Solution specific articles for Marine, Ocean, Coastal, Science & Information.

Whale Whispering in the Hawaiian Islands Humpback Whale National Marine Sanctuary

Lynker Bioacoustician and Marine Mammal Specialist, Eden Zang, recently assisted in deploying deep water acoustic recorders in waters off Maui and Kauai. These passive acoustic recorder packages will be deployed until Spring 2020 to study the presence and distribution of humpback whales in Hawaiian Island Humpback Whale National Marine Sanctuary (HIHWNMS) waters. The recorders will also monitor other biological and anthropogenic (human related) sources of sound as part of NOAA’s SanctSound project examining soundscapes across seven national marine sanctuaries and one national marine monument. Eden’s work will contribute directly to NOAA’s nationwide efforts to baseline sound levels and acoustic conditions in the sanctuaries, and measure and model their effects on marine mammals and other living marine resources inhabiting US waters from the Eastern Caribbean to the Western Pacific.

Lynker In the Field: Hideyo Hattori

Lynker’s Hideyo Hattori, who serves as site liaison for the NOAA Coral Reef Conservation and Coastal Zone Management programs in American Samoa, is partaking in local Samoan delicacy – palolo worms! These worms are only available for a short time between mid-October and early November and are collected with a net for preparation in many local dishes. Hideyo collected and prepared these worms himself for our jurisdictional workshop here in American Samoa!

 

Monitoring Towers Provide the “Missing Link” in Bat Migration Data

Lynker staff at NOAA’s Office for Coastal Management prepared the following story for @NOAADigitalCoast about how coastal managers are collecting valuable data on bat migration in Pennsylvania. Just in time for #Halloween!

Coastal Grant Initiates Bat-Monitoring Towers across Pennsylvania

Approximately 50 monitoring towers provide the “missing link” in bat migration data—a must for Lake Erie offshore planning—and NOAA, the Pennsylvania Coastal Program, and Texas Tech made the first two towers possible.

Until recently, little was known about how and where bats migrate over Pennsylvania’s Lake Erie coastal region. Construction of the state’s first two monitoring towers gave scientists a whole new understanding of Lake Erie bat migration patterns—essential data for conservation and potential offshore wind plans—and led to about 50 towers being built statewide. That state “first” was made possible by NOAA, the Pennsylvania Coastal Resources Management Program, and Texas Tech.

Before tower construction, scientists wondered whether bats on long migrations flew over Lake Erie or remained along the shoreline. A NOAA grant administered by Pennsylvania’s Coastal Resources Management Program enabled Texas Tech to build the first two towers in the coastal zone, install the international MOTUS Wildlife Tracking System, and tag 102 bats digitally during the first fall and spring migration. Data confirmed that the migrating bats flew across Lake Erie in both seasons. Surprisingly, they did not follow a consistent migratory corridor but flew across the lake from many points and pathways.

The funding of the first two towers was the catalyst needed for other organizations throughout the state to invest in scores of additional tracking towers. Tower technology not only fills data gaps in bat research and potential offshore plans but can track birds as well, adding value to the data collection. (2019)

Partners: NOAA, Pennsylvania Department of Environmental Protection’s Coastal Resources Management Program, and Texas Tech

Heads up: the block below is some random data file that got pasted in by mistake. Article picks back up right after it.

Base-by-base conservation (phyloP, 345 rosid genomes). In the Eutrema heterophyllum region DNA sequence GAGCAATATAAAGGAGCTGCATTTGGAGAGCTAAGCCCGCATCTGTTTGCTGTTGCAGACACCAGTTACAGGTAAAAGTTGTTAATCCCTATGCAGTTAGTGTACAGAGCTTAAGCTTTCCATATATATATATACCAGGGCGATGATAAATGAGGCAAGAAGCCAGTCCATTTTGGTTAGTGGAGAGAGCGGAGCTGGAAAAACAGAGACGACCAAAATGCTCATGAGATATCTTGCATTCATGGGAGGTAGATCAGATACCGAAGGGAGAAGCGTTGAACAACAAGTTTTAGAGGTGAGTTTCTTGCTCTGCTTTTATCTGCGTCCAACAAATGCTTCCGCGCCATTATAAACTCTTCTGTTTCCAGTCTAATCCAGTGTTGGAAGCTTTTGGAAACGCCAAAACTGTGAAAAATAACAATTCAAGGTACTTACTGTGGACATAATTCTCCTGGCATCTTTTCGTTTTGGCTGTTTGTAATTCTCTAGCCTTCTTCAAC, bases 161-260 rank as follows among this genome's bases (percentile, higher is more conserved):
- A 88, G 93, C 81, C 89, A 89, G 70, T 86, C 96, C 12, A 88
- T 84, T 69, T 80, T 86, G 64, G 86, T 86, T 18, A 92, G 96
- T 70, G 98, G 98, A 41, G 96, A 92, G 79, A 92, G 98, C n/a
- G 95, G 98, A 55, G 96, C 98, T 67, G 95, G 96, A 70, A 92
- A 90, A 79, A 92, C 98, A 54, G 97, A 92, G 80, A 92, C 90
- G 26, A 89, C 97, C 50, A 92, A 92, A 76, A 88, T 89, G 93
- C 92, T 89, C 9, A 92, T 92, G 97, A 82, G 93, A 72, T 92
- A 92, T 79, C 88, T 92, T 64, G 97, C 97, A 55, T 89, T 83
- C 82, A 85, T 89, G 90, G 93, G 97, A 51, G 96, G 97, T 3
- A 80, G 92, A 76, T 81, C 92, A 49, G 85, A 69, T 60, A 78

Harmful Algal Bloom Alerts are Saving Lives of Shellfish Consumers

The shellfish industry depends on harmful algal bloom alerts from Kachemak Bay National Estuarine Research Reserve. Lynker’s staff writer at NOAA’s Office for Coastal Management shares the details:

Kachemak Bay Reserve Alerts Thousands to Poisoned Shellfish Dangers

Communicating harmful conditions helps keep shellfish consumers safe.

A harmful algal bloom alert for Alaska’s Kachemak Bay is saving the lives of recreational and subsistence shellfish consumers—thanks to NOAA’s Kachemak Bay National Estuarine Research Reserve, which monitors 12 sites for toxic phytoplankton and publishes weekly reports for communities and the state’s shellfish-poisoning communication team. The reports also include mussel toxin-level data from other labs.

In 2015 Kachemak Bay experienced its first harmful algal bloom event in 10 years. As ocean temperatures rise, blooms are expected to occur more frequently. Consumers of bloom-affected shellfish can experience paralytic shellfish poisoning symptoms that include tingling, light-headedness, numbness, and even death. The Kachemak Bay Reserve’s Coastal Training Program brought community partners together to determine how to improve local monitoring and response efforts. Today both goals are being realized.

Recently the reserve’s monitoring program provided a warning about toxic shellfish in Homer Harbor a full week before oyster farms had reached their toxin limit (commercial shellfish in Alaska are monitored and inspected). And the partnership networking component is working, too. A Facebook posting about this event was shared 253 times, reaching 18,373 people in rural Alaska. Unfortunately, six reports of illness potentially tied to this type of poisoning were found, but the impact could have been much worse had it not been for this monitoring and notification effort.

Lives are at stake. Subsistence shellfish harvesting serves a vital nutritional and cultural role for many indigenous Alaskans, especially those in rural areas. According to the Alaska Department of Fish and Game, rural subsistence users harvest more than 36 million pounds of wild foods annually.

The Kachemak Bay Reserve is supported by NOAA’s Office for Coastal Management through the National Estuarine Research Reserve Program. Their Harmful Species Program receives assistance through three NOAA labs: the Center for Coastal Fisheries and Habitat Research and Center for Environmental Health and Biomolecular Research, both part of the National Centers for Coastal Ocean Science; and the Undersea Research Program, part of the Office of Ocean Exploration and Research. (2017)

Partners: Alaska Department of Environmental Conservation, Alaska Department of Fish and Game, Alaska Department of Health and Social Services, National Phytoplankton Monitoring Network, NOAA Center for Coastal Fisheries and Habitat Research, NOAA Center for Environmental Health and Biomolecular Research, NOAA Undersea Research Program, Seldovia Village Tribe, Southeast Alaska Tribal Toxins

Photo credit: Alaska Center for Conservation Science

Multimillion-Dollar Shellfish Economy Depends on Research Reserve Data